SECURED AVAILABLE FINANCE: Total £750k, comprising £180k Crowdfunder (see below) and up to £570k secured on Operator assets. This would be used for working capital, both to install and fit out the new temporary structure, and to manage and underpin the costs until December 2020. At that point the pier would close for 3 months while the new permanent building was readied for the 2021 Season.

CROWDFUNDER: Crowdfunder approached us on 25th April, a couple of days after the Urgent Public Meeting, via a conversation happening in the background with community shares specialist Dave Boyle. They had already put together a draft page. They have been brilliantly supportive throughout and we are gutted that they won’t get their fees. One of the great legacies of this process is the 800+ comments that explain why people donated. Very powerful indeed.

We had to take a very rapid decision about target amount and date so that it could go live quickly. The noises from the Administrator, never clearly stated, never in writing, had been that we needed £1.2M – a figure apparently based on the pier losing £50k ever month, itself based on figures from February 2018. We rounded that down to £1M and said we’d get half through Crowdfunder and half from grants. In the meantime we got on with producing our financial model to see what a more realistic working capital requirement would be.

But the target of £500k was too high for that kind of individual donor fundraising, especially in just one month. That meant that no amount of donating would be worth it – like trying to vote against in a safe seat. We had to do something about it!

Chris Brown of igloo regeneration is an extraordinarily good problem-solver. Even he was pushed to his limits, trying to support a not-yet-incorporated organisation in an uncertain situation. But with his patience we worked out a good, clear deal. Igloo would provide £300,000 to the Crowdfunder as a short-term loan, repayable within 6 months with no interest charged.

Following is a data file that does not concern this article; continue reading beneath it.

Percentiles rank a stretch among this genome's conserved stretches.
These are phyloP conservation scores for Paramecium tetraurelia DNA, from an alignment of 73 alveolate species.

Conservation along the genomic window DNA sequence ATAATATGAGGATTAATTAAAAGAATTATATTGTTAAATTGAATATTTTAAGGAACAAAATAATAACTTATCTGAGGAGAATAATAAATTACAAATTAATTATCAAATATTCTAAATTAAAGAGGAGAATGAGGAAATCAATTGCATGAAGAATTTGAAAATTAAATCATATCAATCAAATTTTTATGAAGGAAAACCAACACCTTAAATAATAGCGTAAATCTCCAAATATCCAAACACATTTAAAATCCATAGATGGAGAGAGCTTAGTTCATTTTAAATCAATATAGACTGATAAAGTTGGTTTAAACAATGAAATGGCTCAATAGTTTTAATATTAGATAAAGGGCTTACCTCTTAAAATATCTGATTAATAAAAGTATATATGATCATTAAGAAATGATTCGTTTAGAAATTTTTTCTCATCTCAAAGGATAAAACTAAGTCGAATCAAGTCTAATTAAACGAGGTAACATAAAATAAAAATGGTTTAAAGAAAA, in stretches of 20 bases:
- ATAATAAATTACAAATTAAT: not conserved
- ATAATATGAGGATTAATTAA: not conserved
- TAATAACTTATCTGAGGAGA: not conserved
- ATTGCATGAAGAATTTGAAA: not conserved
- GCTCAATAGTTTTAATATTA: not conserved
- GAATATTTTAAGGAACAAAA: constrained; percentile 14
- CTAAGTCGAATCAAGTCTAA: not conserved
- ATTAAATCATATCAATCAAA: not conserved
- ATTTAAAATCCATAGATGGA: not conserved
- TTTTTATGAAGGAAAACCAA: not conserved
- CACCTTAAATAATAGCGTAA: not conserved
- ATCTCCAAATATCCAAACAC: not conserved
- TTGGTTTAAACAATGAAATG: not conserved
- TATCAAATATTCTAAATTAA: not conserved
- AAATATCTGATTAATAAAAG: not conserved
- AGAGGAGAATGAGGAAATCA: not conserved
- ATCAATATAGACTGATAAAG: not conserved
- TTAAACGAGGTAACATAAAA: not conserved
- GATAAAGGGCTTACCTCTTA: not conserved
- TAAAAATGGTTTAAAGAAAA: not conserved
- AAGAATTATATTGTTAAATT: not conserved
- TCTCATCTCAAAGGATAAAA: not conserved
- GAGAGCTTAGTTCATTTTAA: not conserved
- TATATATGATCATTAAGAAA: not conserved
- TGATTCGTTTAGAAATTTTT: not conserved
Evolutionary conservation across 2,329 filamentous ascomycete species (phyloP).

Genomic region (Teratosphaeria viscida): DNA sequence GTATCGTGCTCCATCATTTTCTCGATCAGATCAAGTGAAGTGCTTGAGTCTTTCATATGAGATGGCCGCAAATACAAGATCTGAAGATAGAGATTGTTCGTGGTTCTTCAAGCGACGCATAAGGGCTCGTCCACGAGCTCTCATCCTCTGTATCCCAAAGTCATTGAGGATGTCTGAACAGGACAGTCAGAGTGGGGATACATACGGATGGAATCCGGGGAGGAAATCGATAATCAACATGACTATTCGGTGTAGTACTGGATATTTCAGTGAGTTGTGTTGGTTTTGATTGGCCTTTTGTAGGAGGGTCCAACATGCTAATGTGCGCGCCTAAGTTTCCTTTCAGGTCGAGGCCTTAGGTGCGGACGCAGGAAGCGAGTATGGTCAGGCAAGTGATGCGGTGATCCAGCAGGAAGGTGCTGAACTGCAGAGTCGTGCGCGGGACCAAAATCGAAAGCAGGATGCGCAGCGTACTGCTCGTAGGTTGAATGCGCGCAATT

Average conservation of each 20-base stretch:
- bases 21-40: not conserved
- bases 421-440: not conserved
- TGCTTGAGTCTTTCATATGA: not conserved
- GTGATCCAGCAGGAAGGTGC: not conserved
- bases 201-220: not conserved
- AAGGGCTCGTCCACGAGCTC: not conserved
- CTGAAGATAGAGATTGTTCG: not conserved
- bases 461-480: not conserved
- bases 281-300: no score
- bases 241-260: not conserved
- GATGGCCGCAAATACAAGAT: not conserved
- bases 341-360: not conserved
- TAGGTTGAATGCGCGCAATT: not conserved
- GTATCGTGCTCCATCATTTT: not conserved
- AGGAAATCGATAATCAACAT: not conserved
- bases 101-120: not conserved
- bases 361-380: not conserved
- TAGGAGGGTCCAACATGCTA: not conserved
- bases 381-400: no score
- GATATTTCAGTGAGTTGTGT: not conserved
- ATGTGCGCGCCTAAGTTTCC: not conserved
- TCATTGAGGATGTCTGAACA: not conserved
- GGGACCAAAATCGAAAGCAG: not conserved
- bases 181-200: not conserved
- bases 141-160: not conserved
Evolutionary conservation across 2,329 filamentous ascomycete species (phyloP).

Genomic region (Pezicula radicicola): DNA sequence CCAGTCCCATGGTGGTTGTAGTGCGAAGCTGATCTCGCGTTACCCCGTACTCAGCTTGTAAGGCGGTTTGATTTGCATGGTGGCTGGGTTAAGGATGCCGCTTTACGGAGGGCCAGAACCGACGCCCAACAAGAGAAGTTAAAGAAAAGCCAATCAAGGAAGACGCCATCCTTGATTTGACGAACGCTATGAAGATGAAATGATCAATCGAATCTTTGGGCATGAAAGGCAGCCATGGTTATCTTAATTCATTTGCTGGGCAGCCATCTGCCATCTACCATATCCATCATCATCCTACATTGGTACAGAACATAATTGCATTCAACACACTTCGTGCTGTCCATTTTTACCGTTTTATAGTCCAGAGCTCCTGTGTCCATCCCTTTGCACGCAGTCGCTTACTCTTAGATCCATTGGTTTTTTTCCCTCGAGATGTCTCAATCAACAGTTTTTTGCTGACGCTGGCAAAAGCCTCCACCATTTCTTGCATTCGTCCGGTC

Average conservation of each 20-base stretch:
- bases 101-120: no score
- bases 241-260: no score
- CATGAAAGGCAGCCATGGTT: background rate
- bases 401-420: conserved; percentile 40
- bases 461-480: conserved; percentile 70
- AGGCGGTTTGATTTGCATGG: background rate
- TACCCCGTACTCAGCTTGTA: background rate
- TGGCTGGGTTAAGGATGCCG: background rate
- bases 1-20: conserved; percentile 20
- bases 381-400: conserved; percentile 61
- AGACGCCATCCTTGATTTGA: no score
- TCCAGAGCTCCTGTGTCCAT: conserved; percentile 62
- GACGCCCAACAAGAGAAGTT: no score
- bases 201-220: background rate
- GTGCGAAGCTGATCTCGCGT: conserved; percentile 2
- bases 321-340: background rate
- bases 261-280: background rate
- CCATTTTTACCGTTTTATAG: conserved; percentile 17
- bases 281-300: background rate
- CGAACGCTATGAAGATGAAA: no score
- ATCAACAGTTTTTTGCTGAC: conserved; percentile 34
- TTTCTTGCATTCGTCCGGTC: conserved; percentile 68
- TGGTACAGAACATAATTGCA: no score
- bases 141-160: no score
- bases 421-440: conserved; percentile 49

That certainly provided a great boost and within a few days a further £40k came in from other donors (in small amounts from £5 to £5,000). This ‘spurt’ and ‘splutter’ of crowd-funding is extremely stressful – end up checking it every 5 minutes!

As we headed towards the deadline of 31st May it was going well but we were acutely aware that it was ‘all or nothing’. Crowdfunder called and asked if we wanted to extend – we hadn’t even realised it was an option! That’s where the 30th June deadline came from.

By the time the Administrator announced the decision (9.30pm 15/6) the Crowdfunder had breached £475k and was clearly going to reach target. We would have drawn down the money, paid the Crowdfunder fees (£19k), repaid igloo and had £181k in the bank by 7th July.

Before explaining how we could take on the pier if we only had £181k, let me say something about support ‘in the pipeline’.


  • Power to Change – community business fund application submitted 5/6 – £300k
  • Coop Foundation – positive ongoing discussions, application in assessment – £90k
  • Esmee Fairbairn – approached us 15/6 with an offer to work up an emergency application for c.£60k
  • Coastal Revival Fund – application in progress for deadline 5/7 – £50k
  • Potential local private investor – positive discussions were ongoing with interest in “exploring ways to put the Pier’s finances on a firmer footing”
  • Comprehensive funding search by our fundraising expert Julie Eason concluding it was ‘absolutely’ possible for FOHP to raise £1.6M for a new permanent building


Lots of people have asked ‘why don’t you contact the bands that played on the pier?’ FOHP volunteers Amy Walker and Andrew Pearce have between them contacted pretty much all the managers and tweeted all the musicians who ever played there. Lots of goodwill, some swag to auction (thanks especially @BillyBragg), offers to play benefit gigs and to perform on our future pier.